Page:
It never quite got the fervent fanbase the likes of Game of Thrones and Vikings enjoyed from their outing, however, the concise fanbase was an enthusiastic and passionate bunch, ready to riot when Showtime (its network) announced that the third season was going to be the last.
It's unfair, but so are a lot of other things in life. The silver lining is, there are three mesmerizing seasons for you to binge upon.
6. Ripper Street
Let me present you another Victorian crime thriller at your service, a nimble, no-holds-barred drama taking place in 1888’s London - a city gripped in fear thanks to a string of ruthless murders by Jack the Ripper, the infamous women serial killer.
The story takes place a few months after the final murder by the Ripper. For the time lost, life has reigned on the tracks, with people going about their jobs as usual. Things once again go south as a string of murders goes off in the same dark, cold alleys of London, hinting at the return of the wicked killer.
Is he back from the hibernation? When a detective follows the trail of recent murders, he finds himself struggling to get out of the chaotic mess.
First few episodes are more of a one-case-per-week drama, but as the show moves into higher gears, it evolves into much more than just a sum of blood, gore, and murder.
More than its gothic storytelling, you'll love its witty, snarky dialogues. The writers definitely have delivered on their end, and so have the actors, especially the leads who carry the whole show upon their shoulders. It must have been difficult to balance heavy-handed action with some of its profound, contemplative moments. Ripper Street pulls it off with panache.
7. The Sopranos
is probably more famous now than it was in its running days. It still is one of the finest productions of HBO. It is where this premium network really started the climb, rising to prominence in the early 2000s and continuing the momentum with shows like Game of Thrones and The SopranosWestworld. But I digress. Let's get back to The Sopranos.
The story revolves around Tony Soprano (James Gandolfini), a revered and feared mobster, who is desperately trying to find a balance between his business and family. Things only get worse when he seeks the help of a shrink.
An enthralling storyline, it’s rife with bloodshed, scheming and some delightful chaos. As you binge through the seasons, it gets progressively better with each episode as stakes keep getting raised all the time. This is not only Tony's story. He represents the lovable monster inside all of us who just wants to cut loose. Preposterous as it may sound, you'll feel the same way once you're through a few episodes.
The first few episodes take some time to gradually set up the premise and introduce the audience to every player involved. The story starts firing on all cylinders once it's past 4-5 episodes. When it gets going, The Sopranos never slows down.
Narcos chronicles the life of Pablo Escobar, kingpin of cocaine business, in his prime. Primarily written and directed by Chris Brancato and Jose Padilha, the series captures both ends of the law, as they try to outsmart each other at every step. For the most part, Narcos stays true to the story inscribed in the history books. Of course, some liberties are taken, which they had to in my opinion, for a story as grandiose as this has to be altered a little to be a good fit for the small screen.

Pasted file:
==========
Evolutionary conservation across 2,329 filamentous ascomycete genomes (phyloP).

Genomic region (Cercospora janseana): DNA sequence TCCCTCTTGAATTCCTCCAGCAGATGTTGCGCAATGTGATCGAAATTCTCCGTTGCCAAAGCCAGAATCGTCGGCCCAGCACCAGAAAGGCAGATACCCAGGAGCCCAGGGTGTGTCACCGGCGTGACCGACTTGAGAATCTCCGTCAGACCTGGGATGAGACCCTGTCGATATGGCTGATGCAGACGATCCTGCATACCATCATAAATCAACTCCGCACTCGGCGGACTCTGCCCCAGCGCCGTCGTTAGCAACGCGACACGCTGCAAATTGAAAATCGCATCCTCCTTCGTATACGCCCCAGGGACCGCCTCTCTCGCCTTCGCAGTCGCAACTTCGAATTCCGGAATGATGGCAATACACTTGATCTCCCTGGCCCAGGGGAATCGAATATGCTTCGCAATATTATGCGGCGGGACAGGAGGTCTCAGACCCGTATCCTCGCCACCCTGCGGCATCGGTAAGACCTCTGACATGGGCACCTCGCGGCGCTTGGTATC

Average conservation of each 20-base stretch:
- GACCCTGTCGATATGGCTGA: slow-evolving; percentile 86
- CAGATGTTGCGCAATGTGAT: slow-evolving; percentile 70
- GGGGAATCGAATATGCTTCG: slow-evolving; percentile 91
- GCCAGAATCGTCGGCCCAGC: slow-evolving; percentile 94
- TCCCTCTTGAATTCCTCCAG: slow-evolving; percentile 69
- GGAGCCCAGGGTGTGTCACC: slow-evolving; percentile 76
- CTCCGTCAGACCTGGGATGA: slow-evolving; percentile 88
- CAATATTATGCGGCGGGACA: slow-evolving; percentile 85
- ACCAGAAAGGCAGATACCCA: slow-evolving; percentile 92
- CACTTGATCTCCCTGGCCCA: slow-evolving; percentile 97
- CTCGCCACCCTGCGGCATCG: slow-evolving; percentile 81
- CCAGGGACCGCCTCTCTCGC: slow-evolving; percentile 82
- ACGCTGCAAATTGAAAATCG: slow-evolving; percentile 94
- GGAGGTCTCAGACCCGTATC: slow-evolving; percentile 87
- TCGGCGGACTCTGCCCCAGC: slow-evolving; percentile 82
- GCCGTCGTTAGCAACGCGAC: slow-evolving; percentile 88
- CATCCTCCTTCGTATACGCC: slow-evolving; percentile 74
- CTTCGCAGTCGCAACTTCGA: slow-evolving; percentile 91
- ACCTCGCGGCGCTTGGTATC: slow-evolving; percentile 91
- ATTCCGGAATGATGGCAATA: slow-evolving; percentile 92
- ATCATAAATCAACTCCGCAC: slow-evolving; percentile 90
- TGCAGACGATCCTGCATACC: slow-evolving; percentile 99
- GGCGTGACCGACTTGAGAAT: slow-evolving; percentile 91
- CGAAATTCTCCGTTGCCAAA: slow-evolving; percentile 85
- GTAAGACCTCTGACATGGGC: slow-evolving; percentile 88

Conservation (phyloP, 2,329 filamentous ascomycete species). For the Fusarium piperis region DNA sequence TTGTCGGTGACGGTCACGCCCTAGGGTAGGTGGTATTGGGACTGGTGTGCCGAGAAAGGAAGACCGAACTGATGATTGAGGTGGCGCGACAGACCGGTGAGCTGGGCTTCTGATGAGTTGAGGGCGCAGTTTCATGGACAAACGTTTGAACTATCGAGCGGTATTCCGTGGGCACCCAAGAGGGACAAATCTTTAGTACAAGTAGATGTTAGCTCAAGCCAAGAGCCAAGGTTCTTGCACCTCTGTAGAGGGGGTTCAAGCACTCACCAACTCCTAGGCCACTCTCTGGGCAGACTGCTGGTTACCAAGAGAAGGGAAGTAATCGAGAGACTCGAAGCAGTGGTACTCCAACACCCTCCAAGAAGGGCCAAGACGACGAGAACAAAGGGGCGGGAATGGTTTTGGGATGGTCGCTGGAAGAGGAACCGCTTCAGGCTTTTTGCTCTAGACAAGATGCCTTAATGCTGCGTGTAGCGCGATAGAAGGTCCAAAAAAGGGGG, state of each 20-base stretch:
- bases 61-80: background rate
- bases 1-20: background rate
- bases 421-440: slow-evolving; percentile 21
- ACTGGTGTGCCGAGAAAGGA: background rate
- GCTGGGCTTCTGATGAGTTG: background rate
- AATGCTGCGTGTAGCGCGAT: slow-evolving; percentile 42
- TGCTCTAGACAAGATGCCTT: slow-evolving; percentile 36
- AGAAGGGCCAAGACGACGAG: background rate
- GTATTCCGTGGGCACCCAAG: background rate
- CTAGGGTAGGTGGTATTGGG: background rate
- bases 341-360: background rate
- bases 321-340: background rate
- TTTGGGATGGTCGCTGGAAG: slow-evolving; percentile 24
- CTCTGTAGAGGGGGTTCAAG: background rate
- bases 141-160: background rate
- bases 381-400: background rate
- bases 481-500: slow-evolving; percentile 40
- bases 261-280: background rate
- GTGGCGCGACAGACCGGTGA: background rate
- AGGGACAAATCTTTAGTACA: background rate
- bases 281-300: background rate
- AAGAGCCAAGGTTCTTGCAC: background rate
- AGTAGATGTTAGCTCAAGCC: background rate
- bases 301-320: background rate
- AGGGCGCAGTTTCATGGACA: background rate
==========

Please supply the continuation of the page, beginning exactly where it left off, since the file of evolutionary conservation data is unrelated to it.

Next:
Despite the limitations of TV, the deep pockets of Netflix ensure that the pompous story is told in the best manner possible.
The first season felt like a slow-burn prestige drama at times, as if it were trying too hard to be preachy. By the second half of the first season, however, the showrunners thankfully traded its preachy, monotonous skin for bleak, relentless action.
The second and the third season only improved upon its preceding seasons, in every manner. I could eulogize it all day, but you'll only understand the stakes involved once you experience this drama unfold on the screen. It's a one-of-a-kind show that'll appeal to the fans of gritty dramas like Peaky Blinders and Breaking Bad.
9. Narcos: Mexico
Narcos: Mexico can be considered a spiritual successor to the original series, as the action moves from the treacherous streets of Columbia to the fields of Mexico. Only this time, stakes are much higher for the American authorities. These ruthless mafiosos, unlike their Columbian counterparts, don't give a damn about murdering DEA agents.
Since this taut show stays true to its original roots, reveling in its blood-soaked affairs, you'll love the onslaught and carnage on display here.
Despite being reasonably good, the first season feels a little lackluster, particularly because of the slow start. Here's hoping that the second season goes all guns blazing, much like Narcos, the original show.
Last but not least, try to overlook the user reviews swirling around the net. Most of the negativity stems from the impatient viewers, stigmatizing a neatly crafted show with their premature cries. I guess some people are still not over the whole Pablo Escobar hangover. He's gone. The show has moved on from its initial premise, and so should everyone who's hung up on that.
The series revolves around Marty Byrde and his family, living their life normally. Things go south when he finds himself working for a mob boss, endangering himself and everyone else around him. The more he tries to get out the precarious mire, the more it pulls him in. How long will he keep up the hide and seek game with death?
Though this Netflix original might feel like Breaking Bad-lite at times, it transforms into something else by the end of the first season, carving its own distinct identity from countless crime dramas out there. Jason Bateman's outstanding portrayal of Marty Byrde, a financial adviser and a money launderer, is nothing short of phenomenal. Despite his character perpetrating heinous crimes, petty and grave, it's difficult not to side with him. You'll be rooting for him and his family to come out unscathed, knowing all well that they're not saints.
The first season might feel like a monotonous dud, but it lays the ground for all the mayhem to come in the latter seasons. Stick with it, and you'll be rewarded for your patience.
Did I miss out on any shows like Peaky Blinders? Let me know in the comment section.